On the day Kenya Airways announced it was to shed staff, the skies darkened further with the findings of a gloomy International Air Transport Association report on the on the state of aviation in Africa.
The report laid bare the business case for running an airline in Africa painting it as a loss maker as COVID-19 has closed borders and discouraged travellers. There are quarantine restrictions in 36 countries across Africa and the Middle East. The numbers are depressing. The IATA report says East Africa has lost 56% of its revenue and 53% of its passengers; West Africa 60% and 58%; North Africa 58% and 56% and Southern Africa 60% and 58%.
IATA says it is so bad that African airlines actually pay $42 to transport every passenger they carry in 2020. CNBC Africa asked the man behind the report how long can African airlines last in the face of these losses.
“Not long, not long. Our estimates have already shown that airlines have already burned through their cash reserves. We don’t expect any airlines in Africa to survive these kind of losses,” says Muhammed Albakri, the regional vice-president for Africa and the Middle East for IATA, told CNBC Africa.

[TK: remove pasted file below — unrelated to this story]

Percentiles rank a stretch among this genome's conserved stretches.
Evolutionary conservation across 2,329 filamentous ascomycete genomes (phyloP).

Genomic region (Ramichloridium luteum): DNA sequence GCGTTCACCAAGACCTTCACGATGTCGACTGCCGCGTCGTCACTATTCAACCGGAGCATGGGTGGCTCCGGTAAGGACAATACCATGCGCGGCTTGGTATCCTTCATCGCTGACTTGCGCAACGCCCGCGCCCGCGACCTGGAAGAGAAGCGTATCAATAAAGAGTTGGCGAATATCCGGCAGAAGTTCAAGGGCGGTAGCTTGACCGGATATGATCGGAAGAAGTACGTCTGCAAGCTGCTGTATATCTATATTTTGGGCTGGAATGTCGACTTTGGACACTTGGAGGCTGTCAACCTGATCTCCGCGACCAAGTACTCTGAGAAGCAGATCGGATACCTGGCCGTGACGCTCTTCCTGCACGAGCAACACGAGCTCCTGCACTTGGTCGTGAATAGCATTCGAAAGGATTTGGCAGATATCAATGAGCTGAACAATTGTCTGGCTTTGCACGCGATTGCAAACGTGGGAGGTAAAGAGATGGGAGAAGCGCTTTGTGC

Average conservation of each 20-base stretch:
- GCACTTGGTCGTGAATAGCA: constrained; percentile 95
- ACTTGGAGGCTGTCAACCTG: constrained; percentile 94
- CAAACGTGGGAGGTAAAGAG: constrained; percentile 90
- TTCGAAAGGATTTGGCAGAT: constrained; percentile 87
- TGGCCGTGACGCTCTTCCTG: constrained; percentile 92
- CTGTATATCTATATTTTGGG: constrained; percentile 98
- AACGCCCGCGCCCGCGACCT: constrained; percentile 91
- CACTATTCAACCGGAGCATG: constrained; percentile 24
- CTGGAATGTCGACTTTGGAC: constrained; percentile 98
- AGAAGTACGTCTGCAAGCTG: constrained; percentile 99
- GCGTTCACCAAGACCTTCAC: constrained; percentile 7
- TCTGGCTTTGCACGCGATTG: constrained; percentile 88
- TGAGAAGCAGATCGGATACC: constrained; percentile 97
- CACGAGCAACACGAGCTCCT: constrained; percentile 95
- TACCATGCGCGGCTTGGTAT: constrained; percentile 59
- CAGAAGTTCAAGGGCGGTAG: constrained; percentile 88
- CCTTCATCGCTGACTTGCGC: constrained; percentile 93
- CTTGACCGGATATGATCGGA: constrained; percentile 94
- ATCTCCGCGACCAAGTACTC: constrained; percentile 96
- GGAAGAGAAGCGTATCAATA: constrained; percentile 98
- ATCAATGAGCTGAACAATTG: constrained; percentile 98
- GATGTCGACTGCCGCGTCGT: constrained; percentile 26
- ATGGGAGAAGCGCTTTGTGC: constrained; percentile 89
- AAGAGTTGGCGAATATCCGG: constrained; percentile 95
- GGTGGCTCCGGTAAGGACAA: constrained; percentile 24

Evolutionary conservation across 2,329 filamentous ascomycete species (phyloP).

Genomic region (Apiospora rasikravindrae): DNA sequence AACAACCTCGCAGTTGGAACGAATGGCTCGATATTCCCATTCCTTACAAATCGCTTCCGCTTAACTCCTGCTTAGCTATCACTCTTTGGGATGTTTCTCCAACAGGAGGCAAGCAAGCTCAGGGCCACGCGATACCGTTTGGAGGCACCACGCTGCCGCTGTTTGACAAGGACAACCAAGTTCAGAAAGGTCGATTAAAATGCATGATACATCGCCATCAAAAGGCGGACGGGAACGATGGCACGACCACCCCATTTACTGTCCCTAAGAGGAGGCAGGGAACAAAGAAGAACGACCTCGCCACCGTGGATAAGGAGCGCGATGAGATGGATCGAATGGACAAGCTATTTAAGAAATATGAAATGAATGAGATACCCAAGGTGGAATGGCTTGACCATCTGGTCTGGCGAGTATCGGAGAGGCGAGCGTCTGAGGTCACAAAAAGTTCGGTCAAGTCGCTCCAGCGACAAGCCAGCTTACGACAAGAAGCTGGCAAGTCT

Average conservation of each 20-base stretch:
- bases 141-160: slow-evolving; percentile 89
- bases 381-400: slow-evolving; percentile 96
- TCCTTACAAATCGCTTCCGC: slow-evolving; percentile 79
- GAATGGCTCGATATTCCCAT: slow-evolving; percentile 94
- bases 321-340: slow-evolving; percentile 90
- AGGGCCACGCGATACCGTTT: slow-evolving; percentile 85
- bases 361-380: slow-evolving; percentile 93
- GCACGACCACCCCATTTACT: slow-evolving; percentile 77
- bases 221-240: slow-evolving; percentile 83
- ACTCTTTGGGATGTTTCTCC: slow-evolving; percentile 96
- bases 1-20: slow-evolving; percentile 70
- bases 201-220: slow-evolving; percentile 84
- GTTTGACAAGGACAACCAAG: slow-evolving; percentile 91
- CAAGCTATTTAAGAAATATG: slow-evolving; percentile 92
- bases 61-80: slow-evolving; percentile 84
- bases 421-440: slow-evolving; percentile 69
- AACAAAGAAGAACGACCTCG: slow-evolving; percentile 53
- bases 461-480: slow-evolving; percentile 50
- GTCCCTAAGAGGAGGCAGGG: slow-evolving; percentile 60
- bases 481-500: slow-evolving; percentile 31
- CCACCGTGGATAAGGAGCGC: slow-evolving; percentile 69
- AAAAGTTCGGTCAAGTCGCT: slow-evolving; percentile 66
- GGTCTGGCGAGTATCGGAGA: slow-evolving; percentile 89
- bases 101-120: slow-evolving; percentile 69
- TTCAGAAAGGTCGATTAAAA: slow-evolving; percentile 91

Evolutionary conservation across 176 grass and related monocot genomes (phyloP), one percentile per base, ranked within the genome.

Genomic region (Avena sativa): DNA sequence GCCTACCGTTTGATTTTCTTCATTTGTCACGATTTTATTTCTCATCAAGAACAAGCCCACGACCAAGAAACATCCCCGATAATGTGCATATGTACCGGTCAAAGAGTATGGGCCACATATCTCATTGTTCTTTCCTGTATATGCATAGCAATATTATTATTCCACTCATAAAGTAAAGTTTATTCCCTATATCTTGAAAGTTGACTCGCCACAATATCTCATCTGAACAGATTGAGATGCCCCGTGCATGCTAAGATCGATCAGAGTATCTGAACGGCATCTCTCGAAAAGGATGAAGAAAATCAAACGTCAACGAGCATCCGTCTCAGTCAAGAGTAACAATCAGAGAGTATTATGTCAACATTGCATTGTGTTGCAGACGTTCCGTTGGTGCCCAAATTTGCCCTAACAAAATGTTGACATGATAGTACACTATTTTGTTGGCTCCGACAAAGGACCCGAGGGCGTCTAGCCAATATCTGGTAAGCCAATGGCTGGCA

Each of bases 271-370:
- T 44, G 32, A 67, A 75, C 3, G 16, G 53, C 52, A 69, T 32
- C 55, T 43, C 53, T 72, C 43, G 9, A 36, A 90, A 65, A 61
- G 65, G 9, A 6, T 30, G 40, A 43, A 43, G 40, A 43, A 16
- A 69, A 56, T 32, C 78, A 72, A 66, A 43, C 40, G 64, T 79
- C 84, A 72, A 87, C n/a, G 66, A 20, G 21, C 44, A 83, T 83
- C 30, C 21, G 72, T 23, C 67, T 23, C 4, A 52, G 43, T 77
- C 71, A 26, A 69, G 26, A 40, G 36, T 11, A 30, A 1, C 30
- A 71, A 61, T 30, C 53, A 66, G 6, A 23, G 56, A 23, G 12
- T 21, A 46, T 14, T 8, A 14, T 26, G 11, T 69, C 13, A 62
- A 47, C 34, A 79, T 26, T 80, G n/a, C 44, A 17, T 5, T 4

“The impact of COVID-19 has been devastating all over the world but particularly for the African continent where the demand from passengers has fallen by 58% in 2020 compared to 2019. Airlines are supposed to post a loss of $2 billion that is because the decrease in the passenger numbers and $6 billion from passenger revenues that is something that has not been seen before.”
Albakri believes the only hope for survival for African airlines is for governments to give bail out packages and to open up borders to help kick start the travel industry.
Airlines should play a key role in the revival of African economies in the post-COVID-19 world by providing cheap and abundant air travel in aid of growth. Sadly, many of them are tottering amid falling revenue and grounded planes.
Kenya Airways is the next to take the pain. It has announced job losses will be made – even though the airline is not saying how many – will happened to keep the airline afloat. The airline has 4,000 workers and operates a fleet 36 planes flying to 54 global destinations.
Prior to the pandemic, the airline faced financial difficulties in its operations, owing to losses and debt. In December 2019, the airline issued a profit warning, signalling that its losses widened to $129.7 million from $75.8 million in 2018.